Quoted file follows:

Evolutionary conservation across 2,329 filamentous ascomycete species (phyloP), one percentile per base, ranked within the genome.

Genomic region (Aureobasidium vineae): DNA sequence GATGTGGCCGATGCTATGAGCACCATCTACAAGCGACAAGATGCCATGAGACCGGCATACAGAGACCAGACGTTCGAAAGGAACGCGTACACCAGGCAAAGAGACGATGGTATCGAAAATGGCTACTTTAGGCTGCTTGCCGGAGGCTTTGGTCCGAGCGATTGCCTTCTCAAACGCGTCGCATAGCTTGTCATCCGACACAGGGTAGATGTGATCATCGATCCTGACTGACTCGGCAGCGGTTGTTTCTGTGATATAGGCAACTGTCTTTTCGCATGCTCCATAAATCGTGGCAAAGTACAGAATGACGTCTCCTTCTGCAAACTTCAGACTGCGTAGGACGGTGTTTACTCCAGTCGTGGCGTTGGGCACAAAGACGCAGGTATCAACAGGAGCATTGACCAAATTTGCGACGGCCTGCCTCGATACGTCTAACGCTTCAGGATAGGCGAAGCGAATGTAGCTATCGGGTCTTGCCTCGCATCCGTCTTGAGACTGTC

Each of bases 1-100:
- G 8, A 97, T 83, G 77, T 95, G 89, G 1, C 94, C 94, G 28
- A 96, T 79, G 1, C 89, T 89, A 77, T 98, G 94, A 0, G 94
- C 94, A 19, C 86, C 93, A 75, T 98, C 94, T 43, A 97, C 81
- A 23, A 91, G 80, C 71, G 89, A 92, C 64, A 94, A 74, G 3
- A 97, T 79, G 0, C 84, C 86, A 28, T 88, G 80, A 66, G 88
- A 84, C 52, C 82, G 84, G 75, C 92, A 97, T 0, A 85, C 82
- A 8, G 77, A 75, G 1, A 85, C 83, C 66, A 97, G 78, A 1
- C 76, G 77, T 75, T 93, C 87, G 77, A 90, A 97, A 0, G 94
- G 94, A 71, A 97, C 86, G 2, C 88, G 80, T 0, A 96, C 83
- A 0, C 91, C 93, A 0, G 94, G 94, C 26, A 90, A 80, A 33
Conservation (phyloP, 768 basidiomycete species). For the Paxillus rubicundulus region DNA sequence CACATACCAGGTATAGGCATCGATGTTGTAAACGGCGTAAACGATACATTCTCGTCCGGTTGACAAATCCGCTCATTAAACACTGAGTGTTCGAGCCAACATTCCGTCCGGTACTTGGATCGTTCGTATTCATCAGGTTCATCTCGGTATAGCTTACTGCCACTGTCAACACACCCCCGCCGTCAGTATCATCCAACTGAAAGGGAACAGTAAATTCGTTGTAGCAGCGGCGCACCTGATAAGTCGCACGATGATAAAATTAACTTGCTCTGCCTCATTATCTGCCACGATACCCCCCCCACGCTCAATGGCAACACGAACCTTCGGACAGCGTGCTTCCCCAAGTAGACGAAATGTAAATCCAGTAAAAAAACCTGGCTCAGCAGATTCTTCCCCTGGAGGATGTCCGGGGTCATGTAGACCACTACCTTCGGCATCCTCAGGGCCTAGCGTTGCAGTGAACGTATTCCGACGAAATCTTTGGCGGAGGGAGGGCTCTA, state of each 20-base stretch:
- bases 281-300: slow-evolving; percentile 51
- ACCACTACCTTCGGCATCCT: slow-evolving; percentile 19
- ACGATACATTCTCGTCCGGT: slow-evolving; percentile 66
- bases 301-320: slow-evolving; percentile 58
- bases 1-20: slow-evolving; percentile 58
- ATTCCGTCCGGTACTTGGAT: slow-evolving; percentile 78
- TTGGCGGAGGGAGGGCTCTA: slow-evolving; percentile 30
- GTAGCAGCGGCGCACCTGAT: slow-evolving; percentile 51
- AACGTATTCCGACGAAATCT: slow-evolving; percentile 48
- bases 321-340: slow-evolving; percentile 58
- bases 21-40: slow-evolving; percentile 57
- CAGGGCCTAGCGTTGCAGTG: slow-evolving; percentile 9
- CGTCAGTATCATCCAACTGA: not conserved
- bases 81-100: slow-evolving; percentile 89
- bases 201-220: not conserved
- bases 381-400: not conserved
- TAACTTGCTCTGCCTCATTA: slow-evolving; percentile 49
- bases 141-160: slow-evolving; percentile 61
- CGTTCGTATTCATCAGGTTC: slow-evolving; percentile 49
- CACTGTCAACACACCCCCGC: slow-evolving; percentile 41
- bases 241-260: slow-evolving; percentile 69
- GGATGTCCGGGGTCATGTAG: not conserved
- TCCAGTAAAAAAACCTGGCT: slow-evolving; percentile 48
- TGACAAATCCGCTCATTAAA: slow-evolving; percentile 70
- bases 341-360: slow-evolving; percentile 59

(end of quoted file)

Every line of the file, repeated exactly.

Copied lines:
Evolutionary conservation across 2,329 filamentous ascomycete species (phyloP), one percentile per base, ranked within the genome.

Genomic region (Aureobasidium vineae): DNA sequence GATGTGGCCGATGCTATGAGCACCATCTACAAGCGACAAGATGCCATGAGACCGGCATACAGAGACCAGACGTTCGAAAGGAACGCGTACACCAGGCAAAGAGACGATGGTATCGAAAATGGCTACTTTAGGCTGCTTGCCGGAGGCTTTGGTCCGAGCGATTGCCTTCTCAAACGCGTCGCATAGCTTGTCATCCGACACAGGGTAGATGTGATCATCGATCCTGACTGACTCGGCAGCGGTTGTTTCTGTGATATAGGCAACTGTCTTTTCGCATGCTCCATAAATCGTGGCAAAGTACAGAATGACGTCTCCTTCTGCAAACTTCAGACTGCGTAGGACGGTGTTTACTCCAGTCGTGGCGTTGGGCACAAAGACGCAGGTATCAACAGGAGCATTGACCAAATTTGCGACGGCCTGCCTCGATACGTCTAACGCTTCAGGATAGGCGAAGCGAATGTAGCTATCGGGTCTTGCCTCGCATCCGTCTTGAGACTGTC

Each of bases 1-100:
- G 8, A 97, T 83, G 77, T 95, G 89, G 1, C 94, C 94, G 28
- A 96, T 79, G 1, C 89, T 89, A 77, T 98, G 94, A 0, G 94
- C 94, A 19, C 86, C 93, A 75, T 98, C 94, T 43, A 97, C 81
- A 23, A 91, G 80, C 71, G 89, A 92, C 64, A 94, A 74, G 3
- A 97, T 79, G 0, C 84, C 86, A 28, T 88, G 80, A 66, G 88
- A 84, C 52, C 82, G 84, G 75, C 92, A 97, T 0, A 85, C 82
- A 8, G 77, A 75, G 1, A 85, C 83, C 66, A 97, G 78, A 1
- C 76, G 77, T 75, T 93, C 87, G 77, A 90, A 97, A 0, G 94
- G 94, A 71, A 97, C 86, G 2, C 88, G 80, T 0, A 96, C 83
- A 0, C 91, C 93, A 0, G 94, G 94, C 26, A 90, A 80, A 33
Conservation (phyloP, 768 basidiomycete species). For the Paxillus rubicundulus region DNA sequence CACATACCAGGTATAGGCATCGATGTTGTAAACGGCGTAAACGATACATTCTCGTCCGGTTGACAAATCCGCTCATTAAACACTGAGTGTTCGAGCCAACATTCCGTCCGGTACTTGGATCGTTCGTATTCATCAGGTTCATCTCGGTATAGCTTACTGCCACTGTCAACACACCCCCGCCGTCAGTATCATCCAACTGAAAGGGAACAGTAAATTCGTTGTAGCAGCGGCGCACCTGATAAGTCGCACGATGATAAAATTAACTTGCTCTGCCTCATTATCTGCCACGATACCCCCCCCACGCTCAATGGCAACACGAACCTTCGGACAGCGTGCTTCCCCAAGTAGACGAAATGTAAATCCAGTAAAAAAACCTGGCTCAGCAGATTCTTCCCCTGGAGGATGTCCGGGGTCATGTAGACCACTACCTTCGGCATCCTCAGGGCCTAGCGTTGCAGTGAACGTATTCCGACGAAATCTTTGGCGGAGGGAGGGCTCTA, state of each 20-base stretch:
- bases 281-300: slow-evolving; percentile 51
- ACCACTACCTTCGGCATCCT: slow-evolving; percentile 19
- ACGATACATTCTCGTCCGGT: slow-evolving; percentile 66
- bases 301-320: slow-evolving; percentile 58
- bases 1-20: slow-evolving; percentile 58
- ATTCCGTCCGGTACTTGGAT: slow-evolving; percentile 78
- TTGGCGGAGGGAGGGCTCTA: slow-evolving; percentile 30
- GTAGCAGCGGCGCACCTGAT: slow-evolving; percentile 51
- AACGTATTCCGACGAAATCT: slow-evolving; percentile 48
- bases 321-340: slow-evolving; percentile 58
- bases 21-40: slow-evolving; percentile 57
- CAGGGCCTAGCGTTGCAGTG: slow-evolving; percentile 9
- CGTCAGTATCATCCAACTGA: not conserved
- bases 81-100: slow-evolving; percentile 89
- bases 201-220: not conserved
- bases 381-400: not conserved
- TAACTTGCTCTGCCTCATTA: slow-evolving; percentile 49
- bases 141-160: slow-evolving; percentile 61
- CGTTCGTATTCATCAGGTTC: slow-evolving; percentile 49
- CACTGTCAACACACCCCCGC: slow-evolving; percentile 41
- bases 241-260: slow-evolving; percentile 69
- GGATGTCCGGGGTCATGTAG: not conserved
- TCCAGTAAAAAAACCTGGCT: slow-evolving; percentile 48
- TGACAAATCCGCTCATTAAA: slow-evolving; percentile 70
- bases 341-360: slow-evolving; percentile 59